It seems to me that when one thinks about bicycle-commuting systems, the same three levels impose themselves. Let's consider them in reverse order:
There's the "wetware" crowd, the people who get out there and "just do it". Sometimes referred to as "vehicular cyclists", they insist that all that they need is the road and the rules for it, which exist everywhere. They tend to be skeptical of structured solutions. The most radical among them can be rather vocal in their beliefs that structure is bad, and will give the powers that be the ability to segregate cyclists to a second-class status. (I count myself in this crowd, although to be sure not one of the radical ones.)
Then there's the "software" crowd, the ones who think that to be safe, cyclists need the protection of bike lanes and striping -- clear demarcations that differentiate cyclist territory from motorist domain. Sometimes referred to as "infrastructuralists", they don't commute as much as vehicular cyclists, simply because bicycling infrastructure isn't so widespread as it could be. Those among this group who do commute regularly therefore are geographically distinct -- they tend to be located out West, in Oregon, Colorado, and parts of California and Washington. Sort of like rare birds with a distinct habitat.
Finally, there's the "hardware" group -- those who think that to be safe, bicyclists need their own separate and independent bikeways. These can be bike paths (typically engineered for about 8 mph, and leading to recreational destinations, not so great for commuting, really) or fully separate bike lanes (preferably with curbs to physically separate them from cars). The Achilles' heel of these approaches is usually the place where they have to come back to the "standard" roadway system. Rejoining the regular transportation system is the most critical aspect of any separated system, and often times it is under-engineered (the "engineering" consisting of a wheelchair ramp at the curb.)
I have a 3/8 mile stretch of bike path paralleling a busy road that I use on my daily commute, and I have learned that rejoining the traffic from that path is by far the most treacherous part of my daily ride.
Recently, a couple of designers have gone quite a bit further and proposed systems that totally separate bikes from the quotidian automobile infrastructure. (Maybe I should categorize these as "super-hardware" people.) Personally, I find them amusingly naïve and impractical. Naïve, because these people are convinced that public financing can be found for these schemes when it's hard enough to find money and will to do simple striping. Impractical, because I don't see where these structures provide the motiviation to ride. If one is motivated, he or she tends toward the "wetware", and all these other things just become (in their absence) excuses not to ride.
I'm not trying to be mean here, it's just my belief that since the advent of the first commercial "safety bicycle", the bike has evolved into a pretty efficient system which works pretty well quite on its own, thank you very much. When I see a new idea to improve the system, I'll be the first to doff my helmet. but it's not so easy to get excited about ideas that just tinker around the edges.
Anyway, let's take a look at a couple of these visionary pretexts for not riding.
Vel0-City is a system of elevated enclosed tubes proposed for Toronto. To its credit, it seems to have the macro-planning thought out in that it appears to be integrated into the mass transit system as a whole. To be fair to the envisioners of this project, I think that protection from the elements in the winter in Toronto is a winner of an idea, but I wonder if the good taxpayers of Toronto will support yet another mode of mass transit, in addition to its existing bus, tram, and metro lines. Like any of those other mass transitways, I suspect, graffiti would pose an ongoing problem.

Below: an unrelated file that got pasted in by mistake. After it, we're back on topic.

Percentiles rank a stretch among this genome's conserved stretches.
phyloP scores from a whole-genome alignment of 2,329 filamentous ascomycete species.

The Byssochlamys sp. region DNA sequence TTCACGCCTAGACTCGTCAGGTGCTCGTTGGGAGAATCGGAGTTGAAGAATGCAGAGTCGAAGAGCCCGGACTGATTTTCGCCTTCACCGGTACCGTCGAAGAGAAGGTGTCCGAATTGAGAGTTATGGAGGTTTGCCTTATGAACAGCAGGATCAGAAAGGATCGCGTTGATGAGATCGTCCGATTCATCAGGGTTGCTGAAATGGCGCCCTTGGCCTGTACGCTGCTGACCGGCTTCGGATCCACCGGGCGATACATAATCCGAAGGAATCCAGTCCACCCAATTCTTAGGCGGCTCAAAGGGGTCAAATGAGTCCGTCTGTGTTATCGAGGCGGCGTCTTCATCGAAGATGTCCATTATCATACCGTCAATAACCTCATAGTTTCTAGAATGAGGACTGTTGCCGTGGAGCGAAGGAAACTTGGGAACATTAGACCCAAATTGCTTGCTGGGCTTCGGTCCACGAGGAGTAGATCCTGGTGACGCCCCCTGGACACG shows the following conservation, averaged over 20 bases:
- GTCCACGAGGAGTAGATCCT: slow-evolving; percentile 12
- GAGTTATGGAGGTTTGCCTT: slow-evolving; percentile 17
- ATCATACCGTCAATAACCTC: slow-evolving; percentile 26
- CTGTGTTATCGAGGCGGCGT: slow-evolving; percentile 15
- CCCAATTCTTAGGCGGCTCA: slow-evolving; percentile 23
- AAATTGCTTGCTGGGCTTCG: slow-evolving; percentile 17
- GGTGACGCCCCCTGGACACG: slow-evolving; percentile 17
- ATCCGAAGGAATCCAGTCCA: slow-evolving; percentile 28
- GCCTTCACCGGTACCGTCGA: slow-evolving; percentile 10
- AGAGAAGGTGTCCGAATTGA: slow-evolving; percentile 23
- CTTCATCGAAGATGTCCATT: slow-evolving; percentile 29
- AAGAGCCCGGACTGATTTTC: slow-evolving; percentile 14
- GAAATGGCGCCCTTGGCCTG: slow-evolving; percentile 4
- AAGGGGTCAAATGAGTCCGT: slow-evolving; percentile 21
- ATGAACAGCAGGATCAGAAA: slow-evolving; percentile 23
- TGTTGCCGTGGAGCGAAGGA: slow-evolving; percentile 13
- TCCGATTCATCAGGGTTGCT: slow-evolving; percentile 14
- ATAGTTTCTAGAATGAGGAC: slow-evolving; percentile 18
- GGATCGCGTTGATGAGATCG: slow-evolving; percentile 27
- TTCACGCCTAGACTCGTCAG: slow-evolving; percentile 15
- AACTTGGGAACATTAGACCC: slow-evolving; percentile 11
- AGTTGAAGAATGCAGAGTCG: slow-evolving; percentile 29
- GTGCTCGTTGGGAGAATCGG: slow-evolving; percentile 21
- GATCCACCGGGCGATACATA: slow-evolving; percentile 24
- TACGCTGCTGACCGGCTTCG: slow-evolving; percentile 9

Remarkably, Velo-City promises a perpetual tailwind, with one-way tubes somehow creating a "dynamic air circulation loop." I could use some of that, but I wonder about the physics!
The Shweeb (no, I don't know where the name comes from -- it seems vaguely German in its tendency to clear the throat) is a pedal powered monorail that exists as an amusement park ride in Roterua, New Zealand. Two pedal-powered capsules swing around a 200M monorail racetrack. Frankly, this looks like quite a bit of fun. The fun rumor is that someone in the London Development Agency has latched on to this idea as a means of mass transit in London. (Don't you just love the "science-fiction pulp magazine cover" look of the rendering at right?) I think this idea works much better as an amusement park race than as a mass-transit system. I'd hate to get stuck behind the little old lady who's doing some urban sight-seeing when I'm in a hurry to get to work. And as much maintenance as Velo-City would require in removing graffiti, Shweeb would require in spades. Believe me, you don't want the capsule that's just been given up by the vomiting drunk!
As a postscript, here's a different take on bikes-as-infrastructure: Hybrid-squared. This system proposes a public bike system (think Vélib) whose bikes have a combination of dynamos and regenerative braking to charge ultracapacitors that then dump their stored energy back into the grid when you return the bike to its station. It's a neat gedankenexperiment, and envisions a credit system where bike-commuting pays for mass transit use, which is a clever scheme. But I wonder if the net energy would amount to a hill of beans, enough to ever pay back the investment in infrastructure. (Is anybody running the numbers on these flights of fancy?)